Anatole_Burkin How do you mean Ellis: as in essays? Or just by example.
Ellis More in the way of examples, with as much how-to as necessary.
Rob_in_Kansas The thing that amazes me is all she uses is a fret saw. No need for a large outlay for tools to get going.
Mike_G yep...just a fretsaw and a bird's mouth
Mike_G and a press, too, i guess
Anatole_Burkin There's something rewarding about working with just a handful of tools and turning out spectacular work.
Ellis Examples of more top shelf work. Tips and techniques of the real masters.
Anatole_Burkin Who are the "real" masters of today? We've pretty well tapped out Krenov and Maloof.
Mike_G there was one issue where Klausz, Frid, and Kirby all did tenons and dovetails, I think
Anatole_Burkin We just had an article on Dovetail Tricks by Chris Becksvoort. Some really smart ideas there.
Ellis I'll have to get back to you on that, Anatole. Seems to me there are some pretty amazing craftspeople who keep a low profile. I
Russ_Allen Marc Adams does amazing stuff- including marquetry. Check out his videos
Mike_G the last issue...or the next one?
JohnP You could attend the Cherry Creek Art Festival in Denver, and find five or six amazing craftspeople.
Moses_Y._ Perhaps readers could send in nominations for people they would like to see featured in Fine Woodworking. Have you done any articles with Waren May?
Anatole_Burkin I don't have it in front of me ... e-mail me at aburkin@taunton.com and I'll let you know.
Rob_in_Kansas John, I think that is where she was headed too. Watch for Sue Mersman. Neat stuff.
Anatole_Burkin Warren May -- will look into that.
JohnP ok rob
Ellis I'd like to know how you decide on your tool testing articles. Is that a group decision?
Rob_in_Kansas Moses/Ellis, I'll nominate Paul in NJ with his Bombe Chest last winter.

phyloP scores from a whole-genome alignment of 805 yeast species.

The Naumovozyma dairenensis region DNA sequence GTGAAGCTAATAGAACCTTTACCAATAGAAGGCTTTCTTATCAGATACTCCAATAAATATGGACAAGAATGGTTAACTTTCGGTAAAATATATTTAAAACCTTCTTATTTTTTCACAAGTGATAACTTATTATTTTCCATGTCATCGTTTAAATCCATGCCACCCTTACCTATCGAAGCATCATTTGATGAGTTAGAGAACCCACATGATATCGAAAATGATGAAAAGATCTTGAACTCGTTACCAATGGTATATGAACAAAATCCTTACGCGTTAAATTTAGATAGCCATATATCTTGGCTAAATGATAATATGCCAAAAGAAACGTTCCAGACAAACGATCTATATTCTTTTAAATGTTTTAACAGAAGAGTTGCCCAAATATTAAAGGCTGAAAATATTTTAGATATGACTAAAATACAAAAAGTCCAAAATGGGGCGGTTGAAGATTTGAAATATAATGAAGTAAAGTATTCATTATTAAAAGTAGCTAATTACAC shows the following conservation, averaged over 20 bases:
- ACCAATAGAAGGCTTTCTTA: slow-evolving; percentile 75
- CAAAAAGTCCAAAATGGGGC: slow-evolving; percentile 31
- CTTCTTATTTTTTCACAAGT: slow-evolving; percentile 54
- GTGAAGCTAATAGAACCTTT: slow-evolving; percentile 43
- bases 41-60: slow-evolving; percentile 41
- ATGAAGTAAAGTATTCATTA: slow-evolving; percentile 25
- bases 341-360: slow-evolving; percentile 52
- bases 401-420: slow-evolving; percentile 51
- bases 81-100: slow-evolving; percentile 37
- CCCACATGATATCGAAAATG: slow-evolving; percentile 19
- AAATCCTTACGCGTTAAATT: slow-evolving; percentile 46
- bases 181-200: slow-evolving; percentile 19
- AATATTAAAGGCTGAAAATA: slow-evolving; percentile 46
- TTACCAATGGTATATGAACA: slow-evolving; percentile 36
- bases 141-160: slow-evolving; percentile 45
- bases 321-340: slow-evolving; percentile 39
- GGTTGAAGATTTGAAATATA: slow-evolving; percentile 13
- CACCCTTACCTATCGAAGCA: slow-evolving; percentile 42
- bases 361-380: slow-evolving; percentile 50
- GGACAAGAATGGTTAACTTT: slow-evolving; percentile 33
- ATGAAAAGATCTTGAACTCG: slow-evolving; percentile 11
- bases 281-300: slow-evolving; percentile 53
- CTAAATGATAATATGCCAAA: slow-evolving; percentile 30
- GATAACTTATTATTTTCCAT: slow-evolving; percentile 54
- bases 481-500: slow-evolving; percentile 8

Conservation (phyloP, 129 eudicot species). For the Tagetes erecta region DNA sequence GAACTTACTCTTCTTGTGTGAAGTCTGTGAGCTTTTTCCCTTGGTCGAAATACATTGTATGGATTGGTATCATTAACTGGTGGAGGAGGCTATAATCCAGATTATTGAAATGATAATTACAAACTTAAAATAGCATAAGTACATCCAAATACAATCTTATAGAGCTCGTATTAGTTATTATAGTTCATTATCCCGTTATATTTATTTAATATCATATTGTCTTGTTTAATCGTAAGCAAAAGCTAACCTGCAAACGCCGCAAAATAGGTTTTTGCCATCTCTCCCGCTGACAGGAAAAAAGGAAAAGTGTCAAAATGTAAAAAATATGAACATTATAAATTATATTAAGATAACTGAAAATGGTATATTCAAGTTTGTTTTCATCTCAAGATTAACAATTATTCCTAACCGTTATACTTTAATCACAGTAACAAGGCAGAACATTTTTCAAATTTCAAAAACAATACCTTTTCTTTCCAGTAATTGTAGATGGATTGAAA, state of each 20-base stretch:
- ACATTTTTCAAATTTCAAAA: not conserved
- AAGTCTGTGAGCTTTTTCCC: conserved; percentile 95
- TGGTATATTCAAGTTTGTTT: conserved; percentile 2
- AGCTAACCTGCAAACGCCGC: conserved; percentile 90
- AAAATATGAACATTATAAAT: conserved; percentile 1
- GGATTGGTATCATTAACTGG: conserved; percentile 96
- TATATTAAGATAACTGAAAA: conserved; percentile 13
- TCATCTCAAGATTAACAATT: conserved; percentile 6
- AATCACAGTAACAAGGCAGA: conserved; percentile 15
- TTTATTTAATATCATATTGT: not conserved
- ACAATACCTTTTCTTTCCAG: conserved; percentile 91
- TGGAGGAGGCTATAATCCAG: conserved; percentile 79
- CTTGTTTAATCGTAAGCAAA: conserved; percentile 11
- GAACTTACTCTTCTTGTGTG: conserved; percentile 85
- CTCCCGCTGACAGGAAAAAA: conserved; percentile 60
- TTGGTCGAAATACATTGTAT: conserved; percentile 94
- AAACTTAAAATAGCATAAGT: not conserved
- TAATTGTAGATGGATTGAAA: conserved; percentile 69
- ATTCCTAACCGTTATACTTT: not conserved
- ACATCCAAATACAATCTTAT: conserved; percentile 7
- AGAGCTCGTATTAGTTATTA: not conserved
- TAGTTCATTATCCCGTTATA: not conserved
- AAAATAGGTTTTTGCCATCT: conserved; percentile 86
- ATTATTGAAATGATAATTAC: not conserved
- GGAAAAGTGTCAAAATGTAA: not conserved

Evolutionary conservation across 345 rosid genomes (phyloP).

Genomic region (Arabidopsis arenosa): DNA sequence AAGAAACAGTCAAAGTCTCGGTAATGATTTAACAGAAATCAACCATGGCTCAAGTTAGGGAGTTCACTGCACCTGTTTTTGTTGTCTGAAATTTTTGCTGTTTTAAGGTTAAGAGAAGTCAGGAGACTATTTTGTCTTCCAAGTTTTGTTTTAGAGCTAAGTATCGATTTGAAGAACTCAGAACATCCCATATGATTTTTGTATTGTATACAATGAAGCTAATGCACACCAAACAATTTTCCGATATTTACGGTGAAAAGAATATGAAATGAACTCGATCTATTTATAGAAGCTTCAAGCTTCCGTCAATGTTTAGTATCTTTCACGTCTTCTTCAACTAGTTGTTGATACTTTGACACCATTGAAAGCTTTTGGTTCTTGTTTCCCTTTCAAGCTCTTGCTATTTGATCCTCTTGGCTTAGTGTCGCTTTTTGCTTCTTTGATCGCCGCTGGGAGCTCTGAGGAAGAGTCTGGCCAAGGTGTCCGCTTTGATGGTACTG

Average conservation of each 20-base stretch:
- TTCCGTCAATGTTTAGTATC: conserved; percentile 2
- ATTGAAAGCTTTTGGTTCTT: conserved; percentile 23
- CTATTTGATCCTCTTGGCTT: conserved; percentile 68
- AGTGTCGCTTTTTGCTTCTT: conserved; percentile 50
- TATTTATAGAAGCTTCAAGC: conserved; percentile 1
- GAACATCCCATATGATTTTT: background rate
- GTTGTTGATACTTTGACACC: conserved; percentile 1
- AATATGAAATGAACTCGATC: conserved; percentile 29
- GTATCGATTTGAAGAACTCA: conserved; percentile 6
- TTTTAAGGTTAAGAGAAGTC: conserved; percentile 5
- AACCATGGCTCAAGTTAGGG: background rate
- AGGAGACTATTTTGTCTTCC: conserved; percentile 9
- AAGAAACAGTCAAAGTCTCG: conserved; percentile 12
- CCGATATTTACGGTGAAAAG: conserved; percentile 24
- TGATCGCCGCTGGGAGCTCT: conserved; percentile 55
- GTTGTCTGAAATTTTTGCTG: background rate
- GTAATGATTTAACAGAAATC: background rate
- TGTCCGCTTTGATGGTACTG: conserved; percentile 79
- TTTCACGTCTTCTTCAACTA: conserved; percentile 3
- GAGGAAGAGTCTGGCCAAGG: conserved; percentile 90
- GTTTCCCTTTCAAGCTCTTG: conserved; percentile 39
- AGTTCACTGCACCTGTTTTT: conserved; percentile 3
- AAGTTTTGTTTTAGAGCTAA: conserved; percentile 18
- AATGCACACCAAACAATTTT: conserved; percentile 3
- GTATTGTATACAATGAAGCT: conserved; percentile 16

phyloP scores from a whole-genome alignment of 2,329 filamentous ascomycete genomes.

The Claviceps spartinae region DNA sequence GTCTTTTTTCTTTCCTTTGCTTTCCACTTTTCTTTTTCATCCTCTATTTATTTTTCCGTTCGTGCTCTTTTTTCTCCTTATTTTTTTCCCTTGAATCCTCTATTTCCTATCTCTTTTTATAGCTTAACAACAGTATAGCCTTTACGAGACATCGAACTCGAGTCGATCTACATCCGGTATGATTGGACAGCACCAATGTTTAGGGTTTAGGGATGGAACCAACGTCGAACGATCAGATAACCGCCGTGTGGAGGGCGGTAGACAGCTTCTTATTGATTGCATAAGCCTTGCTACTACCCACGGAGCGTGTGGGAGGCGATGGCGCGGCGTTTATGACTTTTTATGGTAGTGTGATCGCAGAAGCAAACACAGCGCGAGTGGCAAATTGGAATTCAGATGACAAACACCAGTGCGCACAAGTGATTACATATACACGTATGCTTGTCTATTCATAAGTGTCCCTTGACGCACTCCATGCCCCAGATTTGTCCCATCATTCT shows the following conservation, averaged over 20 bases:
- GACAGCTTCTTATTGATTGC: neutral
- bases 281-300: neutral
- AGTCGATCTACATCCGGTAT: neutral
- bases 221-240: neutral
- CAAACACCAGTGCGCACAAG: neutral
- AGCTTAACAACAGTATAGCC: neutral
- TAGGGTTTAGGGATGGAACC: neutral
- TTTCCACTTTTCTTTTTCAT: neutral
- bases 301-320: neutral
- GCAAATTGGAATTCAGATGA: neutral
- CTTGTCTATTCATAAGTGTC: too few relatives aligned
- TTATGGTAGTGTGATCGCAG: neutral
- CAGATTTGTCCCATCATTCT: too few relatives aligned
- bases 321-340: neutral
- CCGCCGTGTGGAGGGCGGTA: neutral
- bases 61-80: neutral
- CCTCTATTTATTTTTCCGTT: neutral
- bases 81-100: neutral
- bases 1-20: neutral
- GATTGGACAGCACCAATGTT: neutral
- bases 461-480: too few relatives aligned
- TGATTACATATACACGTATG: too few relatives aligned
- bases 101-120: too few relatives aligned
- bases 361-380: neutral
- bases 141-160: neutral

Moses_Y._ Warren May has a small shop in Berea, KY , makes a lot of really nice dulcimers if I remember right.
Anatole_Burkin I do make the rounds of furniture shows, including the Furniture Society conference coming up next week. Lot of really talented folks don't have the time to write. But we'll use their work on a back cover if it is appropriate.
JohnP I must run. Anatole, thanks for stopping by.
Mac Do you guy's troll the WW forums for ideas
Anatole_Burkin Re: tool reviews: We look at what the key features are, the ones that will most likely affect oneís safety and accuracy in woodworking. Then we figure out some way to measure those features. Itís a tough process. These articles take a lot of time. Itís a collaborative process between one or more editors and an author.
David_B Sounds like everyone's for reviving Home Furniture with some added show coverage and craftsman profiles.
Ellis That's what I meant, Anatole. The Philly Furniture Show is full of amazing work. Same with the Furniture Society, although those folks tend more to the furniture-as-art school than the woodworking-centered school.
Mike_G i think that was people's biggest gripe, wasn't it Anatole?